FRIDAY, Feb. 22 (HealthDay News) -- Premature babies who spend
their first few days of life in the neonatal intensive care unit
may be exposed to a possibly harmful chemical widely used in the
manufacture of hard plastics, new research says.
The chemical, bisphenol A (BPA), is used to make many of the
ventilators, intravenous lines, catheters and other devices tiny
babies need to stay alive in those first critical days.
BPA is believed to be an endocrine disruptor, which means it may
interfere with the hormone system in humans. Some research has
linked BPA with reproductive and developmental problems, including
attention-deficit/hyperactivity disorder. Last July, the U.S. Food
and Drug Administration banned BPA from baby bottles and sippy
The lead author of the new study, published online Feb. 18 and
in the March print issue of
Pediatrics, stressed that her paper did not come to any
conclusions regarding health effects of BPA.
"This was an exposure assessment study," said Susan Duty, an associate professor of nursing at Simmons School of Nursing and Health Sciences in Boston. "We did not set out to determine any health outcome so I cannot speak to health effects from these particular exposures."
Most human exposure to BPA comes through diet: BPA can leach
into foods and beverages from the containers in which it is
In this study, though, that turned out not to be the case. BPA
levels in urine samples taken before and after feeding (either
breast-feeding or formula feeding) were the same in the 55 infants
who participated in this study. All were premature newborns staying
in a hospital neonatal intensive care unit (NICU).
But babies who needed four or more medical devices had 1.6 times
higher BPA levels in their urine when compared to those who were
exposed to three or fewer devices.
Respiratory devices were linked with higher BPA exposure than
And, although in all cases urine concentrations of BPA were
lower than those cited as potentially harmful by the U.S.
Environmental and Protection Agency, they were still 16 to 32 times
higher than those seen in children from the general population,
Also, she added, "there is controversy about the effect of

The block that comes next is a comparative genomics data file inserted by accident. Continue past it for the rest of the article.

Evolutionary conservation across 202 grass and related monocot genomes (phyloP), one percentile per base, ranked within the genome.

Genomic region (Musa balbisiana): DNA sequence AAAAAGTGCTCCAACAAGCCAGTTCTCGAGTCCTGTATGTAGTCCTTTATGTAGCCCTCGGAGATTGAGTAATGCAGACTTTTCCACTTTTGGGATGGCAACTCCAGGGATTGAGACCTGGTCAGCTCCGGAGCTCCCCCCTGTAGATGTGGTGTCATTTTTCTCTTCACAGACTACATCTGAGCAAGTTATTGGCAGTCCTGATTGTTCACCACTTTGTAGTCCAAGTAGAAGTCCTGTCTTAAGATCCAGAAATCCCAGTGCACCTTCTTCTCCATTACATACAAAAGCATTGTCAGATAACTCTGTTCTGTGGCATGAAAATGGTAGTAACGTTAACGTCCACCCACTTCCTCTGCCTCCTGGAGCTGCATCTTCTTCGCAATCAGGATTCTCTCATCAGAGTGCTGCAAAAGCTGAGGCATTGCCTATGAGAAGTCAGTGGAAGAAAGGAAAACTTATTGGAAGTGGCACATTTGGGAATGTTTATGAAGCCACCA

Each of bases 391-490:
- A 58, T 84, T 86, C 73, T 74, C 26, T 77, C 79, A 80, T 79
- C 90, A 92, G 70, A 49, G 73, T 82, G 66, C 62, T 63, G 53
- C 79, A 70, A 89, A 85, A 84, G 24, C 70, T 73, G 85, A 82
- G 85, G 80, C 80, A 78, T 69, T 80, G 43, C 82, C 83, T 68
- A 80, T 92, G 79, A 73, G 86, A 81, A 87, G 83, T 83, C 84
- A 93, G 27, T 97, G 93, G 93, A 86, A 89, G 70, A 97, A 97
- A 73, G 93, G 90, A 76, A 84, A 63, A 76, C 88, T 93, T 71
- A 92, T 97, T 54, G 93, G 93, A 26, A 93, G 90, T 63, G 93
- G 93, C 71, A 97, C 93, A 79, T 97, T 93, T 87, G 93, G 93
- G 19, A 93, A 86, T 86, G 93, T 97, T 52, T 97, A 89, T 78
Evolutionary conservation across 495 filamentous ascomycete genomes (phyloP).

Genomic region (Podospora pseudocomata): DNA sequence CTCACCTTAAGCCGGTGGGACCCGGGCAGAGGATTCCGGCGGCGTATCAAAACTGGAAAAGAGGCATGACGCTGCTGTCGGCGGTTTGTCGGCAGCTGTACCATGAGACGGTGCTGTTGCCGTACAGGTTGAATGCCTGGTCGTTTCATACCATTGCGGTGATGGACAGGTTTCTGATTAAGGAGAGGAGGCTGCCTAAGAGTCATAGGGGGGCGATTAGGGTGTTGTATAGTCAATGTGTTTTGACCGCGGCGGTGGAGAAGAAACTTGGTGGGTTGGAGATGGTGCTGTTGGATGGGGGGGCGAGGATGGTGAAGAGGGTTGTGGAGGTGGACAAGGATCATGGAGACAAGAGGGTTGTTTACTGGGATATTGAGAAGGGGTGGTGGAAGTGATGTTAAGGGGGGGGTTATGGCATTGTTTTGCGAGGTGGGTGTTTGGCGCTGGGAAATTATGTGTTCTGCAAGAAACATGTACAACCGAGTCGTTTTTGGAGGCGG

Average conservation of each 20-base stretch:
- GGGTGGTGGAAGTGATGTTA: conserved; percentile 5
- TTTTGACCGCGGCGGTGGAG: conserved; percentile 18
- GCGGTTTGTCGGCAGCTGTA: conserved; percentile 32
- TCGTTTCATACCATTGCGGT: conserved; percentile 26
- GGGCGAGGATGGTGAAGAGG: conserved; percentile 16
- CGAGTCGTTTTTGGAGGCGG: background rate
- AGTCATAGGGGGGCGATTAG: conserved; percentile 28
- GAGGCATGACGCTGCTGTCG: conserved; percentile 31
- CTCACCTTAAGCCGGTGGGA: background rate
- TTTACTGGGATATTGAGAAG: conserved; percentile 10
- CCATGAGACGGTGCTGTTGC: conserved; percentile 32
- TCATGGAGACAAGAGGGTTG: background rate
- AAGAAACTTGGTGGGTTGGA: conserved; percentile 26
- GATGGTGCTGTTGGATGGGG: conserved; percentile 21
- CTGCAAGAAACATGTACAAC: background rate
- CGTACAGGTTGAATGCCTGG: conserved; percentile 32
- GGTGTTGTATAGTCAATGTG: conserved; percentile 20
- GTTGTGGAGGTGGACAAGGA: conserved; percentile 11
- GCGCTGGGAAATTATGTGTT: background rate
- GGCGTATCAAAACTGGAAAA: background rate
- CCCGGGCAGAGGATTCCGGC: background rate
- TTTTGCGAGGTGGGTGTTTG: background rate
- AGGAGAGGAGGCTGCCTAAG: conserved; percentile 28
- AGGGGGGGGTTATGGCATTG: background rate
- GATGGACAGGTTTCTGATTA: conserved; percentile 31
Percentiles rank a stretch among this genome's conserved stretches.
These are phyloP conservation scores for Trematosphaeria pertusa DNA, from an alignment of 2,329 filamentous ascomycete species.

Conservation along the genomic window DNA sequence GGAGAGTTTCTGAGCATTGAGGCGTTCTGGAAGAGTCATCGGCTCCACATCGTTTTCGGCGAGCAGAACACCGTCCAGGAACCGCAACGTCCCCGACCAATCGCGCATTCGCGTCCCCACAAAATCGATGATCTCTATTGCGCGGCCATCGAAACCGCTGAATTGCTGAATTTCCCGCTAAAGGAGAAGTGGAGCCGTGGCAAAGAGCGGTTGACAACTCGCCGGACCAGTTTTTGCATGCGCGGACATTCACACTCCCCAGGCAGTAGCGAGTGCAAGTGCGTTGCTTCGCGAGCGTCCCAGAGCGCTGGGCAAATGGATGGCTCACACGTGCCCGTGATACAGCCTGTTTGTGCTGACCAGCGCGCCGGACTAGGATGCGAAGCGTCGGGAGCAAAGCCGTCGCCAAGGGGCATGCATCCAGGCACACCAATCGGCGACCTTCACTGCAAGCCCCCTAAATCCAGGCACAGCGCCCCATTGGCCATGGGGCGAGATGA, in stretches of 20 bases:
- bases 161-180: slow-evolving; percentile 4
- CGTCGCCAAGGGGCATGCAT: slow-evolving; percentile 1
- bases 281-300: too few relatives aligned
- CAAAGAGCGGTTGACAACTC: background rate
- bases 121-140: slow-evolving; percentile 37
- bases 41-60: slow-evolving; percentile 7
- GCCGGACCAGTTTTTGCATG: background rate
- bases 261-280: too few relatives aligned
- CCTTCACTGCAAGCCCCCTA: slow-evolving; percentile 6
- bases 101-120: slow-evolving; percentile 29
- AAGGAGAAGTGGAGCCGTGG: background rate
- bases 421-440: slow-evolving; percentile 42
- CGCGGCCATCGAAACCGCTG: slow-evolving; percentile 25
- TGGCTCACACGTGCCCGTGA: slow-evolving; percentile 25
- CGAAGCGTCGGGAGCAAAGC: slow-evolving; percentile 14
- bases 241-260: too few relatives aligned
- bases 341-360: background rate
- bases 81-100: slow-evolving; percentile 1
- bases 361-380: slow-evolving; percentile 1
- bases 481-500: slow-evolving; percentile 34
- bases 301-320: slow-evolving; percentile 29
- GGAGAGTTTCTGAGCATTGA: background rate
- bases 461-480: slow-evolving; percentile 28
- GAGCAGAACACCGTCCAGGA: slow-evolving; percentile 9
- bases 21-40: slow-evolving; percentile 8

low-dose BPA exposures because some studies of exposure during
vulnerable time periods of child development report effects on
behavior and executive function in children and shortened
[anal-genital] distance in male offspring."
Duty pointed out that the particular NICU she studied had made
"a conscious voluntary decision to choose products without BPA
whenever possible and still we found these associations with
It's unclear if there are alternative ways to make the devices
needed to keep tiny, vulnerable babies alive.
Sharon Wilkerson, dean of the Texas A&M Health Science
Center College of Nursing, cited one study that had found
differences in exposure levels between hospitals, "suggesting that
some products may be better than others."
On the other hand, BPA strengthens plastic and plays a cementing
"We don't want a catheter in the vein to come apart because that would be worse than the BPA," Wilkerson said. "There's a fine line of making sure that as we try and get people to use less BPA in the production of products, we don't jeopardize the outcome from that."
A group representing the chemical industry said the study is not
cause for alarm.
"This study found that exposures to BPA from the use of life-saving medical equipment on premature infants in the NICU were low and well within safe limits established by regulators," said Steven Hentges, of the Polycarbonate/BPA Global Group at the American Chemistry Council.
In a council news release, Hentges added that "the BPA exposures
for all of the infants in this study are short-term, limited to the
time when life-saving medical treatment is necessary, and well
below government-set safe intake limits for BPA, which are
A medical expert not involved with the study said more
information is needed.
"Clearly, this study found more exposure but the question is what does that mean," said Dr. David Mendez, a neonatologist with Miami Children's Hospital in Florida. "We just don't know enough right now.
"If we find that BPA is a real player in the long-term health outcomes of babies, we can come up with safer ways to deliver nutrition, to deliver our oxygen," he added.
For now, study author Duty said, "the first priority must be to
provide the medical care needed to help these infants survive their
U.S. National Institutes of Environmental Health
Scienceshas more on BPA.
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